Buying and Planting

New Rosebushes

 

Bare-root Roses

 Packaged Roses

 Potted Roses

 General Planting Tips

On-line Rose Vendors

"Pristine"

 

 

If your purchase is a “bare-root” rosebush...

In winter and early spring, dormant bare-root rosebushes are available from area nurseries and from mail order businesses. Buying a rose in dormant condition with roots bared gives you the opportunity to review not only the canes but also the root system for health and vigor. Choose a bush with two to three strong canes and multiple good-sized roots. Clip off any broken or damaged root ends before planting.

Planting suggestions for a bare-root rose in late fall, winter, or early spring:

  • Option 1: Best! Plant it now!  Soak the bare-root bush in a bucket of water for a few hours after purchase to ensure proper root hydration. Place the crown of the bush (the lump at the base of the branches in a grafted bush or the base of the main stem in an own-root bush) level with or an inch or two below the surface of surrounding soil.  Water well. Then temporarily mound soil or mulch up over the lower 6-12 inches of the stems to provide protection against drying winds until the root system becomes established.  Pull mounding back from base as weather becomes more mild and rose has begun to grow.

  • Option 2: Heel it in a temporary garden location. Bury deeper than normal to help conserve moisture until the bush is placed in its permanent home.

  • Option 3: Immerse the roots in a bucket of water for a week or two as you prepare the new bed.  As soon as possible, tuck the bushes into their permanent home.

 

 

If your purchase is a packaged rosebush...

Packaged rosebushes are available from most local nurseries and many department stores in late winter through spring. Recognize that rosebushes sealed within narrow plastic packaging have had their roots severely trimmed in order to fit within the packaging, while boxed roses like J&Ps -- with more room -- usually have larger root systems. Many growers pack moist sawdust around the roots within the cover, while others, especially those that use the cardboard packaging, pack the roots in moist soil.  Shop at stores where nursery personnel take good care of this nursery stock, where roses have been watered properly and displayed in shaded areas to protect vulnerable roots.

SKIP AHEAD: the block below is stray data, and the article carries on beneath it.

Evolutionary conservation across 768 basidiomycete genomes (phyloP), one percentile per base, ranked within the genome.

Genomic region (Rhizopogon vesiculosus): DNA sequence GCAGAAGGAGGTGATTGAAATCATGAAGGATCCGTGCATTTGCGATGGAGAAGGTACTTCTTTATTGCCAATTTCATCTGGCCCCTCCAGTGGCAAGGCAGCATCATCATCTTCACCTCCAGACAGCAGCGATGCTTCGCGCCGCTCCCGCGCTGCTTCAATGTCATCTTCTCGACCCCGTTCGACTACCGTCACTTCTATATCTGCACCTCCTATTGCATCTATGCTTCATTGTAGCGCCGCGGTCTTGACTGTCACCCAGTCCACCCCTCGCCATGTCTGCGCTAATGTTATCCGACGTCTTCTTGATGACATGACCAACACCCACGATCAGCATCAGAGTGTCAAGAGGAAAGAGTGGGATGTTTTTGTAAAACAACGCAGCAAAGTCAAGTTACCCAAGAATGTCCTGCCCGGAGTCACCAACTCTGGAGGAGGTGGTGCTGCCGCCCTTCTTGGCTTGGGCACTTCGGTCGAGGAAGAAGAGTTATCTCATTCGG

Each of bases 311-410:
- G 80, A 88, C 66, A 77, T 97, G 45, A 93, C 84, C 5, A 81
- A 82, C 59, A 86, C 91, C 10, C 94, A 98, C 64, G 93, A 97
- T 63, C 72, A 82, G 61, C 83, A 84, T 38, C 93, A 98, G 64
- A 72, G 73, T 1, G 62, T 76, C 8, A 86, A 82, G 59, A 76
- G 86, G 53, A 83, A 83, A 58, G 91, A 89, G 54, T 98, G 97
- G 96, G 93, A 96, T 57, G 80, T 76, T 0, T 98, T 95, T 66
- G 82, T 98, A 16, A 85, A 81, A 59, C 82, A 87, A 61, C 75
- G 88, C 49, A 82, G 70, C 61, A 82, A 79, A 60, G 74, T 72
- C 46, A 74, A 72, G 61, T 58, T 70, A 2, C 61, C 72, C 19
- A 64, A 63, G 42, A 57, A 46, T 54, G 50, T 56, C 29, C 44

Planting suggestions for a packaged rose:

ALWAYS remove the packaging completely! Even when the rose seller states on the label that the packaging will deteriorate over time and can be planted with the bush, roses that have been planted within the shipping box intact often grow spiraling roots within the box area that tend to strangle each other at the base of the plant.  

  • Option 1: Best! Plant it now!  Soak the now bare-root bush in a bucket of water for a few hours after purchase to ensure proper root hydration. Place the crown of the bush (the lump at the base of the branches in a grafted bush or the base of the main stem in an own-root bush) level with or an inch or two below the surface of surrounding soil.  Water well. Then place a temporary mound of soil or mulch up over the lower 6-12 inches of the stems to provide protection against drying winds until the root system becomes established.